For many readers, poetry provided an essential way to understand the world around us this year. Poetry could provide a window into the life of another; it could, in a few deftly worded lines, illuminate a particular experience of perspective on the world. Here are some of the poetry collections that we most enjoyed this year.
Kaveh Akbar, Calling a Wolf a Wolf
(Alice James Books)
The poems collected in Calling a Wolf a Wolf abound with unpredictability: just as you think Akbar is moving towards an exploration of one subject, he instead shifts and reveals a revelation regarding another. Here, he examines everything from language to alcoholism to desire, with more than a few lines that are utterly disarming.
Samiya Bashir, Field Theories
It’s nearly impossible to do justice to the things Samiya Bashir does with words, space, and layout in the poems collected in Field Theories, which range from the playful to, in a work addressing gun control, intentionally jarring and powerful. The pinpoint control over words and narratives in here is stunning to behold.
Jan Beatty, Jackknife: New and Selected Poems
(University of Pittsburgh Press)
The dedication of this collection is searing: “for women everywhere/ who are told to be nice/ and to shut up–”. That same barely-suppressed righteous anger runs through the poems collected therein, along with sharp delineations of the authorial voice and a fondness for the inner workings of how a song is played.
Chiwan Choi, The Yellow House
(Civil Coping Mechanisms)
Memory, place, and time collide in this collection: places shift from new to unfamiliar and back again, and the lines between the lives of others and a first-person narrative begin to blur. The result is a hauntingly evocative work, one which assembles a life and a structure through the words it uses.
merritt k/Nina Pollari, Total Mood Killer
Pardon the punk rock analogy, but: you know how, every once in a while, two great bands will release a split LP where each half is fantastic but the connections between sides turn the whole thing into something greater? This inventive, technology-obsessed work is the poetry version of that, and it’s terrific.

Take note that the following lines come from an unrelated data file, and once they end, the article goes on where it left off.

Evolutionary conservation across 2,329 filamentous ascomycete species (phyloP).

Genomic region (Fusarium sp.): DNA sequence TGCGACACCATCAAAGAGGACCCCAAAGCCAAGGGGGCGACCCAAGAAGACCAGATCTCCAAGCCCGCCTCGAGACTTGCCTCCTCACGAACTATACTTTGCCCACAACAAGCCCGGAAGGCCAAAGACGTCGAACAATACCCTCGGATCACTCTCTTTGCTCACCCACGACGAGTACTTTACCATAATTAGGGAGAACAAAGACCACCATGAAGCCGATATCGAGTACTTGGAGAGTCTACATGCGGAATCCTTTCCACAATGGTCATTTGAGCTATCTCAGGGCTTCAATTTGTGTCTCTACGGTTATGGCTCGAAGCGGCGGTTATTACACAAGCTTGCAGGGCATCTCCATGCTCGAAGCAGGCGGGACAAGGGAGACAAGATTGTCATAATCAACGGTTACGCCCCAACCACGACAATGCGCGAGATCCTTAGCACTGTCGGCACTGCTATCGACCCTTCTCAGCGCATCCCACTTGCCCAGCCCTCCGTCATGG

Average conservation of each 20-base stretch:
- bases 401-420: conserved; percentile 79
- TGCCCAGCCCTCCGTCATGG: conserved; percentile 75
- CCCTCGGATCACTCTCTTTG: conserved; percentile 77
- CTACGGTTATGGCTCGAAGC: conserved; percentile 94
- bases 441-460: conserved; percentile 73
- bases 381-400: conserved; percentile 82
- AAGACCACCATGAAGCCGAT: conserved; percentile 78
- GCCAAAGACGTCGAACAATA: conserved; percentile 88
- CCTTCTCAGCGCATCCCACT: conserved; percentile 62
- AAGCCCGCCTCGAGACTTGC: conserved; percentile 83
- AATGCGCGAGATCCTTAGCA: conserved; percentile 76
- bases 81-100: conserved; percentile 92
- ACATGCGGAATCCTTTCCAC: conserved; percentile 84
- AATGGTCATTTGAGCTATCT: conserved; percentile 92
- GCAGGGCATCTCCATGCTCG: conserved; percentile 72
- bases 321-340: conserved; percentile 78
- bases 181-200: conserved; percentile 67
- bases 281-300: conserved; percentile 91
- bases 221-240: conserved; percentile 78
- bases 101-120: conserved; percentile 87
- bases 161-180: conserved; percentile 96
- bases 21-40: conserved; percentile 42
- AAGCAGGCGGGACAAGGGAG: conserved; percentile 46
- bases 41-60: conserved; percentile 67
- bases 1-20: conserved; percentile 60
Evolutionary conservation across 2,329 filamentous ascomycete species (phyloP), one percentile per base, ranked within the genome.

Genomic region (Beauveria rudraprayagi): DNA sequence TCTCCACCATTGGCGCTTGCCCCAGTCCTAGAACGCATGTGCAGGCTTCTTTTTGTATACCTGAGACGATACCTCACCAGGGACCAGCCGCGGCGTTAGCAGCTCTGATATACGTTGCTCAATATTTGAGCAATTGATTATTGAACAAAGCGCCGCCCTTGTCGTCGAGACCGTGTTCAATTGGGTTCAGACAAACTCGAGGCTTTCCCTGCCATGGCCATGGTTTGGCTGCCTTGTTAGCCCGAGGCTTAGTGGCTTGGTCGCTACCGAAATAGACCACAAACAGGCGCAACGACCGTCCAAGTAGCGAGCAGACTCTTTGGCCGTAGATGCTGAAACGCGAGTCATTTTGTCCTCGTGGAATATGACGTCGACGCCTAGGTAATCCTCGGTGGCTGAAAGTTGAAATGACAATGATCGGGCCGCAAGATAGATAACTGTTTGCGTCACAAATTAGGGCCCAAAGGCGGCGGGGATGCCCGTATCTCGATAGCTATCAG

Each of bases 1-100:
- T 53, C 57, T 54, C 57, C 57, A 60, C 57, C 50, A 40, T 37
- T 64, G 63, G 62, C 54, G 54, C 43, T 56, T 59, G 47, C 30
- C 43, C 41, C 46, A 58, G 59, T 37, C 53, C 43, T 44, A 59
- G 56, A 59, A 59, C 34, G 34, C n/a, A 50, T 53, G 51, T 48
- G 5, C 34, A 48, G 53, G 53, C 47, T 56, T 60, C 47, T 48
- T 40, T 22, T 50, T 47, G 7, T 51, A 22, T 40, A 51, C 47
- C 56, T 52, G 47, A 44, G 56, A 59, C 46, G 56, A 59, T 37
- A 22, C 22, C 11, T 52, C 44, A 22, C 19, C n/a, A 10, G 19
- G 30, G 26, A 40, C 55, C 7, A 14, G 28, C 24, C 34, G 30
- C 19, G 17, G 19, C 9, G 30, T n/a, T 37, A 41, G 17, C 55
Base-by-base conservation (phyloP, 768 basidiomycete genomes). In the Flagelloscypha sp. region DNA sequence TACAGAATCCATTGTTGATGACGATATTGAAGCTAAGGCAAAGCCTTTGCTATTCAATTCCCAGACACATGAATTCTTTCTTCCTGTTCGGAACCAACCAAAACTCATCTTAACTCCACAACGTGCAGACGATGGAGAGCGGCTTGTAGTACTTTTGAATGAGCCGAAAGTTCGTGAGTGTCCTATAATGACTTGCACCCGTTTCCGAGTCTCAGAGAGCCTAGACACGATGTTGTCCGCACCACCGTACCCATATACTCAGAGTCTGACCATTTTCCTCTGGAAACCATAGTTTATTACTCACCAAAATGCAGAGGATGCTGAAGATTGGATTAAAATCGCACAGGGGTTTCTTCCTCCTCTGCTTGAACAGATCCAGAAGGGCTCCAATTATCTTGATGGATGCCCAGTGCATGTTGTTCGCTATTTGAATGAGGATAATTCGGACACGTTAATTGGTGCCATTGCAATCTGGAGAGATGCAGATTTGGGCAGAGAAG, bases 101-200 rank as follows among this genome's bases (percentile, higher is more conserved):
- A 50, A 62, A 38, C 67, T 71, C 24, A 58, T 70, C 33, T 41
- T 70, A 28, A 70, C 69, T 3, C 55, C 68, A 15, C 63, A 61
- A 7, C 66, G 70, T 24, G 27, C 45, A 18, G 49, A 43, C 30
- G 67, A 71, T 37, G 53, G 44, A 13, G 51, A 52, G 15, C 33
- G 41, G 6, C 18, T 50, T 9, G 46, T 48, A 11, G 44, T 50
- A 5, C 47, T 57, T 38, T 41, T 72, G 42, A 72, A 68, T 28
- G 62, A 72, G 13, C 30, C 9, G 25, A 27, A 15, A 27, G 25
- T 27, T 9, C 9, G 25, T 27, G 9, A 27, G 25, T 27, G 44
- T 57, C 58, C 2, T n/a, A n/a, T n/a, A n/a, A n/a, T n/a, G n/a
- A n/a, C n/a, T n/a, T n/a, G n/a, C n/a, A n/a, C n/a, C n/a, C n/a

Erica Lewis, Mary Wants to Be a Superwoman
(Third Man Books)
Inspired by lyrics from Stevie Wonder songs; there’s a sense of this book as a kind of alchemical antenna, pulling in disparate artistic elements and turning them into something fresh. Adding to this is the brief collage of familial photos and newspaper clippings at the end puts everything that’s come before into sharp relief.
Jennifer MacBain-Stephens, The Messenger Is Already Dead
(Stalking Horse Press)
There’s a stunning series of contrasts that run throughout the poems in The Messenger Is Already Dead, which dive into history, aesthetics, and the quotidian with equal skill. And somewhere along the way, it establishes Joan of Arc and Jenny Holzer as two of its chief points of reference, which seems eminently suitable for 2017.
Morgan Parker, There Are More Beautiful Things Than Beyoncé
As the title of Morgan Parker’s collection suggests, there are more than a few allusions to pop culture in this collection. But just as pop music has become increasingly complex and politically resonant, so too do these poems explore all things sociopolitical in unexpected ways.
Kiki Petrosino, Witch Wife
Sometimes these poems utilize archaic language and tap into the timeless and mystical; at others, they address specifically personal concerns of everyday life. What makes this collection soar, then, is the way in which its structure erases the boundaries between these two seemingly opposite approaches.
Tommy Pico, Nature Poem
What is a nature poem in 2017? What does it mean to write a nature poem in 2017? In his followup to the fantastic IRL, Tommy Pico interrogates the form in which he’s writing even as he explores history on scales both intimate and grand.
Erika L. Sánchez, Lessons on Expulsion
In an impressive array of tautly constructed poems, Erika L. Sánchez evokes a host of conflicting emotions over the course of Lessons on Expulsion. There are allusions to everything from horrific acts of violence to moments in literary history to the visceral nature of bodies; the resulting collection is frequently devastating.
Sam Sax, Madness
Blending archaic medical language with jarringly personal passages, Sam Sax’s Madness makes powerful use of structure and allusion to create a tangible map of its author’s mind. What emerges is an empathic examination of all aspects of life, from depression to desire–and an often revelatory blend of old and new.
Danez Smith, Don’t Call Us Dead
Danez Smith’s writing blends a comprehensive awareness of the potential and history of the form with an urgency that befits the subjects covered in these poems. This is a book that grapples with powerful issues, from racist violence to questions of mortality, and where a handful of lines can sometimes merit a pause for the sheer weight of their import.
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